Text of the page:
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Bringing Back Heroes

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In April, The New York Times Magazine published an article on the growing character-education movement that implied the effort may well be hopeless. When teaching character runs into issues, it's more than a run-in, the author seemed to say, it's a train wreck, even for the best-intended program or teacher.

How can anyone teach character in a classroom in which some kids' parents support choice and others' picket abortion clinics? In which some kids have strong religious training and others none? In which some have been taught that homosexuality is immoral and others go home to gay parents?

Such questions interest me deeply because, for the last four years, the nonprofit organization I founded has been creating and testing a K-12 curriculum that is now being used to teach character in schools and youth clubs.

In the feedback we've collected and in the sessions we've run ourselves, there have been no train wrecks. There have been hundreds of kids doing the kind of turnarounds all of us in the field are aiming for.

The Giraffe Project and its Standing Tall curriculum may have found a track that works, simply because we never thought of setting up debates on issues, presenting lists of values, or laying down rules of conduct. Standing Tall gets to core principles that are shared by people who disagree about issues--and gets through kids' anti-message radar--by storytelling.

If you think about it, it's clear that in every cultural tradition, people have taken ethical guidance from stories. Humans love stories. They stick in our minds, even when we might brush off any principles embedded in them if they came at us as rules and admonitions. But the Giraffe Project can't claim that we made a big decision to teach character by telling stories-it's just what we've always done.

Since 1983, the project has been finding and publicizing contemporary, real-life heroes, people who've stuck their necks out for the common good and thus earned project commendations as "Giraffes." We've gotten their stories into local and national media, always seeing the work as educational in the broadest sense. The media may avalanche us all with junk food for the mind, but modern television, radio, magazines, and newspapers are an awesome system for the dissemination of knowledge, that is, education in the broadest sense. We feed heroes' tales into that system to nourish the body politic, believing that no society is healthy without hope, without a vision of what can be achieved by the human spirit.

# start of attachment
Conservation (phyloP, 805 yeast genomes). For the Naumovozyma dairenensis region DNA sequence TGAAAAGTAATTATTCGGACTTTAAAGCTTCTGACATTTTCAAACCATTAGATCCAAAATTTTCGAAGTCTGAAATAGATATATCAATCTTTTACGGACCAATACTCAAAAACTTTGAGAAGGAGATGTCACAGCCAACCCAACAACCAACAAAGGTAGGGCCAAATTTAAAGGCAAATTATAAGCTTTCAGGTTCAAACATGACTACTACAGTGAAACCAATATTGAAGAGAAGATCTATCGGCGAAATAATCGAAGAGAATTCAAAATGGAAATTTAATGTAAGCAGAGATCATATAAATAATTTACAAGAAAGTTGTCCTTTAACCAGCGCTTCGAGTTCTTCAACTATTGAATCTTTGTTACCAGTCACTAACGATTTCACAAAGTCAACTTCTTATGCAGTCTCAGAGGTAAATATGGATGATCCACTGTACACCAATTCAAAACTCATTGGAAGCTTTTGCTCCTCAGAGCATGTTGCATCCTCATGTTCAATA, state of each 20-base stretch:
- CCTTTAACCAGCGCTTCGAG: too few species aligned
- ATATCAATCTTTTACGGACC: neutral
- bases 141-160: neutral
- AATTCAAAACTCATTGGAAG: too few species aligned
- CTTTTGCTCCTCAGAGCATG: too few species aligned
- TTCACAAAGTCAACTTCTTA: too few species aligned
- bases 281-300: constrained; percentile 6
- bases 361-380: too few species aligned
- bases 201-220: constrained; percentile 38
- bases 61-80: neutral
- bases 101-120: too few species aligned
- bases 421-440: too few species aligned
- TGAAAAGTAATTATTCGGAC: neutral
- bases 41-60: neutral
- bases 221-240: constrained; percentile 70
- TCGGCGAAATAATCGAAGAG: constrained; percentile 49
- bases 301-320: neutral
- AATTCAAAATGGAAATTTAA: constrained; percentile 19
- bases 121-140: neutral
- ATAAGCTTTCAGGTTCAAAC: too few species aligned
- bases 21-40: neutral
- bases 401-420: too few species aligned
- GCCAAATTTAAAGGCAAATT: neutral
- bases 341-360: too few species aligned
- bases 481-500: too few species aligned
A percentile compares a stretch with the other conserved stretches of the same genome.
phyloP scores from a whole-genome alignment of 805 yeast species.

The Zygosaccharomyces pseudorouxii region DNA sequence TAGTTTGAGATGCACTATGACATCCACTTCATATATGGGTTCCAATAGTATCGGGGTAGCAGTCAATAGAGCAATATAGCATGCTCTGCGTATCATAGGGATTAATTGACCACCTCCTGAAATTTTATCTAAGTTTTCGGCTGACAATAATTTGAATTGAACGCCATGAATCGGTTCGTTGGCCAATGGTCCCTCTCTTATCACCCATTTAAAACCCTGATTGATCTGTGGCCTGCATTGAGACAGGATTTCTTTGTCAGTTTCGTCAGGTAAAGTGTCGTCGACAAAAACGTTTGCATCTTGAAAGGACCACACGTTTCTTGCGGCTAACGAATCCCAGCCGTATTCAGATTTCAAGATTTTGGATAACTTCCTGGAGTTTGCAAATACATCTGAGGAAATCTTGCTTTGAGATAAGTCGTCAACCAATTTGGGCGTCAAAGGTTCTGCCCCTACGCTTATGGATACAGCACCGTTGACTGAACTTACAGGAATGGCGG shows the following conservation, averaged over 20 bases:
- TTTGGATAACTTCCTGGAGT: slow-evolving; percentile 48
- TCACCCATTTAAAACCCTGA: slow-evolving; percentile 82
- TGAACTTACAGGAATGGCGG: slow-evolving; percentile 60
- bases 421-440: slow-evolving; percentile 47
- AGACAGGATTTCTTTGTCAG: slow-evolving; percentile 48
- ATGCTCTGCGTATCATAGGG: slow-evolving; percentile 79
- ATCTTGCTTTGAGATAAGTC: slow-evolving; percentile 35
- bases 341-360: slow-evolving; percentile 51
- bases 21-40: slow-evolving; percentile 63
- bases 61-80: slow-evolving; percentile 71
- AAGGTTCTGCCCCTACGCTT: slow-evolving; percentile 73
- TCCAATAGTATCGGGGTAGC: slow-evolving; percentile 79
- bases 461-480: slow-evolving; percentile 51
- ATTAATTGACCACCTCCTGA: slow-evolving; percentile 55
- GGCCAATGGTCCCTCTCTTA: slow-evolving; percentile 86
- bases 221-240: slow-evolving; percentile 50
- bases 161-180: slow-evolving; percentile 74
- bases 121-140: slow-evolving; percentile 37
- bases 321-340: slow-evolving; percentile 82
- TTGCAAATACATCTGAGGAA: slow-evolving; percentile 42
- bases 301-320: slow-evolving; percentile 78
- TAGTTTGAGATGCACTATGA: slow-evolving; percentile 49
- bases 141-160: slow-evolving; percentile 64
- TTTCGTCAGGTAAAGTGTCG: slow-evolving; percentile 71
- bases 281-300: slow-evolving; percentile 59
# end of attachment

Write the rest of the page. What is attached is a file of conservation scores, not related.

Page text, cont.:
Over the years, teachers who've come upon our work have asked us for materials directed at kids. We were sure we had to get into kids' lives when we read studies in which they named people like Madonna and Donald Trump as their heroes. In 1991, we got the first grant that allowed us to begin the work.

We mined our story bank, which now holds the tales of over 800 real heroes, people whose courage and compassion touch the heart, and sometimes reach into the soul. People like these:

Kaneesha Johnson, who braved the taunts and threats of fellow African-American 5th graders to befriend and champion Asian classmates.
Steve Cockerham, a U.S. Agriculture Department meat inspector who risked his career to champion higher inspection standards in the wake of the E-coli poisoning of several children.
Eileen Szychowski, the first person with a disability to become a mounted National Park Service ranger. She founded and directs a free therapeutic equestrian program for other people who cannot walk.
The Dolphin Defenders, a group of at-risk kids who take to their neighborhood's crime-filled streets to do cleanups and recycling; to create wildlife habitats out of needle-strewn empty lots; and to plant and tend a Forest of Life, each tree in remembrance of a local child who has died violently.